Ok, so you may know that rock is heavy. This stuff is about a (literal) ton per cubic yard, and I needed 1 yard.

So make sure you have a truck or trailer that can handle this weight.

Gravel washing

I washed the rock with a simple hardware cloth screen over a wheelbarrow, before putting it into the barrel growbeds. This is kind of a pain, and took quite a bit of time and water.

It’s not really required to wash the rock (and some people don’t), but I didn’t want all that dirt in my fish tank or growbeds.

I found a method that worked pretty well, thanks to TCLynx from Backyard Aquaponics forums. Here’s the idea:

1. Set up your working space as much as possible at comfortable height, close to the growbeds. You don’t want to be washing rock bending over, because your aching back will hate you in the morning. Between waist and belly button height worked well for me.

2. Instead of running a hose constantly, I used two water containers. In my case, this was a large cooler on top of a garden cart, on top of cinder blocks. In addition I had an open-top 55 gallon barrel.

3. Use smaller containers to carry gravel in. I used something like these water plant baskets purchased locally. Mine are 10 inches square, which I only half-filled. I dunked these baskets, flipping the rocks a couple times during washing. You will get tired quickly if you’re trying to do this with 5 gallons of rock.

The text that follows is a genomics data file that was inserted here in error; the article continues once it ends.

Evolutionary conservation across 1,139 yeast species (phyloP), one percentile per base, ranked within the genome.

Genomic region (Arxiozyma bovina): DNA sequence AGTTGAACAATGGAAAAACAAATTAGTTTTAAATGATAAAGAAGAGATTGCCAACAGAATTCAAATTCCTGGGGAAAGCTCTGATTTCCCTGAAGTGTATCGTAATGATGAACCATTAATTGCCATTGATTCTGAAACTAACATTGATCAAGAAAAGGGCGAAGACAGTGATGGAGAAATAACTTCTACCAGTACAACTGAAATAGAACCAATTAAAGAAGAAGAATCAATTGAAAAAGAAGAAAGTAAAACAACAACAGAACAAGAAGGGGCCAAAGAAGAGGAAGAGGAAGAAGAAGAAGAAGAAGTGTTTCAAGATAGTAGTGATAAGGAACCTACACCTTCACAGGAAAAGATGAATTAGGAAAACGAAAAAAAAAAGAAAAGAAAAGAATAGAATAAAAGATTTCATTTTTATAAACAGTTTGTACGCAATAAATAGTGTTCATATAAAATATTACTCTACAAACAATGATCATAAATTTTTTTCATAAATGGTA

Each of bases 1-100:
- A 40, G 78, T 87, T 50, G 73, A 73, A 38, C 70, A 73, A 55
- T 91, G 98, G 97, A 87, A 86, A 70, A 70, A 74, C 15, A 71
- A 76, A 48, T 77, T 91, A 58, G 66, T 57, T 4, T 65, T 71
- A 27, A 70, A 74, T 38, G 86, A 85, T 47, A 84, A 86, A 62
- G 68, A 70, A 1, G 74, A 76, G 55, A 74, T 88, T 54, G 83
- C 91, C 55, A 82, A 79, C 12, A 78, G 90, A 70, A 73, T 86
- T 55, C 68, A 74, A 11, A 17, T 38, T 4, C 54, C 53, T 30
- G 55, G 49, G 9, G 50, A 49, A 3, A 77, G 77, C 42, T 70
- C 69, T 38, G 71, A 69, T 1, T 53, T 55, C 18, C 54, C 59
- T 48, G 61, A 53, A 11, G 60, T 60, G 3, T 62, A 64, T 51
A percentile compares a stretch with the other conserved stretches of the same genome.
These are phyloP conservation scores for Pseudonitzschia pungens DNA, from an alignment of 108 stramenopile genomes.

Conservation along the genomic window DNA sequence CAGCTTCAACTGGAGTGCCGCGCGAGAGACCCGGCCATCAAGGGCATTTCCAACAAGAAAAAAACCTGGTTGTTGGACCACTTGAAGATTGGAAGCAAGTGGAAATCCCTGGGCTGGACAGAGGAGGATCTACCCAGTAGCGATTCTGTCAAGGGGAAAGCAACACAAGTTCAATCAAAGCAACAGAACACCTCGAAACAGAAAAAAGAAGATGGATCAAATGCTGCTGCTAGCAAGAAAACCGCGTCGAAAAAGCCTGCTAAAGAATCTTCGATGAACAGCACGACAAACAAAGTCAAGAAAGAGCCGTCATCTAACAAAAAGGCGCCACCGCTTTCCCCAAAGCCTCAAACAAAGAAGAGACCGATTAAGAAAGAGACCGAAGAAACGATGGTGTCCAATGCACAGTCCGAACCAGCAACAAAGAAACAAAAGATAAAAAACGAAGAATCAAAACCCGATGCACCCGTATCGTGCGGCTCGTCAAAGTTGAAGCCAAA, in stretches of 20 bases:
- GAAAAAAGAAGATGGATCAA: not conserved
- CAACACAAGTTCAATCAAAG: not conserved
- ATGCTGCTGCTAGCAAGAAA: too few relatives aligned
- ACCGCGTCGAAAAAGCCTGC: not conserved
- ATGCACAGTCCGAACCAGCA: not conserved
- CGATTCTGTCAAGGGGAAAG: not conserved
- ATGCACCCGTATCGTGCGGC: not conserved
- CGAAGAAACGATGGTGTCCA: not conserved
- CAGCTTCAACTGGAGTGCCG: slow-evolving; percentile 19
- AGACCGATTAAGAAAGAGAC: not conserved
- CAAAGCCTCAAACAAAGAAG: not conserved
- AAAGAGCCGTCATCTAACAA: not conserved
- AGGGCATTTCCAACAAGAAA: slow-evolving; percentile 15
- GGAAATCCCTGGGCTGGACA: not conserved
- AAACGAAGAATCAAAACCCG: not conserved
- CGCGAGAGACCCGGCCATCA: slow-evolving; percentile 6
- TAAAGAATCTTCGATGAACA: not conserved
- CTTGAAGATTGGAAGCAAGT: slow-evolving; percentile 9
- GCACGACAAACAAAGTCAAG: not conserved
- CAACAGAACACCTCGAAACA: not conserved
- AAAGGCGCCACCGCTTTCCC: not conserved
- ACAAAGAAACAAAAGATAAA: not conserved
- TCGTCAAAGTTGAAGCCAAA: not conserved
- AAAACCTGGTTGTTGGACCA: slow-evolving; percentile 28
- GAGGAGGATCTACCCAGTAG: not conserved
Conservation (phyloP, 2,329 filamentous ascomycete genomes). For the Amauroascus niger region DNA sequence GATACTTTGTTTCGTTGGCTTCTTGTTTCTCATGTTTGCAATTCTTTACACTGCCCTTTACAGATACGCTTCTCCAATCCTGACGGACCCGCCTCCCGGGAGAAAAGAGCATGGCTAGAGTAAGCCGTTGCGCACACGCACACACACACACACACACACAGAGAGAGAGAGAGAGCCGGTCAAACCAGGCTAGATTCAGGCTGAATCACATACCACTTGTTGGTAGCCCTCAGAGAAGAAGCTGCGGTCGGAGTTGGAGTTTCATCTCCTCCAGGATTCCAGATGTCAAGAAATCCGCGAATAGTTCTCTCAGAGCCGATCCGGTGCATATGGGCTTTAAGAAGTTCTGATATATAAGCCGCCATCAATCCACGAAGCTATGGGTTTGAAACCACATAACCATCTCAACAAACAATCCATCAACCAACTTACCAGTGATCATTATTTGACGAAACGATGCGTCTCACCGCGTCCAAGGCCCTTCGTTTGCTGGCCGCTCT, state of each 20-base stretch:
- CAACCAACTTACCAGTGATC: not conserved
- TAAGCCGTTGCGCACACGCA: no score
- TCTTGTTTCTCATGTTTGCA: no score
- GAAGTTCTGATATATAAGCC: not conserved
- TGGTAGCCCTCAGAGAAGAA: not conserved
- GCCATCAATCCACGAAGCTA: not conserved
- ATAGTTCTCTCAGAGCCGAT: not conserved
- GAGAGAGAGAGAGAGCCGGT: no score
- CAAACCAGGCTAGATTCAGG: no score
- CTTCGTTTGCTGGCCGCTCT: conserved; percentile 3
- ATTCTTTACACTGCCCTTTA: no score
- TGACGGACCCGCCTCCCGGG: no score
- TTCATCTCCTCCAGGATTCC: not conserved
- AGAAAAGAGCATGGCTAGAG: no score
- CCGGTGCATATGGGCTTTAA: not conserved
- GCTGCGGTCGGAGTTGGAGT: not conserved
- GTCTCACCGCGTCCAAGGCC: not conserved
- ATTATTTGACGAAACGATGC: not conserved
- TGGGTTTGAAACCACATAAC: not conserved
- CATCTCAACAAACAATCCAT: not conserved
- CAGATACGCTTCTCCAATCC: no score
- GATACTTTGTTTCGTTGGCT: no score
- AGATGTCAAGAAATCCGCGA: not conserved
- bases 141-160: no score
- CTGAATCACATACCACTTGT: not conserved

4. Dump your smaller washing containers into a larger container for transport to the growbeds. I used partly-filled 5-gallon buckets. This was 3-4 basket washings.

5. When washing, use successively cleaner water. In one container, wash most of the dirt off, then go to another for final cleaning. This will get the rock cleaner than using the same water container.

6. Occasionally dump and cycle the water containers when they get too dirty. When dumped and refilled that container becomes your new clean rinse, and the other becomes the dirty wash. I swapped back and forth, but do what makes sense for your setup and workflow.

Gravel in growbeds

Bonus: If (like me) you make the mistake of choosing to wash gravel on a day with below-freezing temperatures, 35mph winds and heavy snowfall, make sure to dress warm and use insulated rubber gloves. I found that my cold fingers were happier when washing rock and warmed by the 50°F water.

Also, if you have buckets that are fine except the plastic handles are broken, get some of these BUCKET HANDLES to make carrying more pleasant.

Of course, if you can’t feel your hands it doesn’t really make much difference.

I saw that the 8-foot long 2x4s were bowing from the weight, about 1″ over than distance. Apparently that is too wide of a span for a single 2×4, so I added vertical supports at 4 feet.

This greatly reduced the bending of the 2×4 and seems much more solid.


  • Get help when installing underlayment and liner in the fish tank.
  • Face the corner pockets down, not up.
  • Make a solid cover for the fish tank.
  • Set up a system for washing gravel media.
  • Check level, and adjust as necessary.
  • Gravel media is heavy, so add supports if needed.

This post continues in Part 5.


OK, that’s all folks! Do you have any questions or comments about aquaponics, sustainable homesteading, permaculture design or anything else? Ask your question down below and let’s talk! You can also use the contact form, or email me at info at thepermaculture dot life.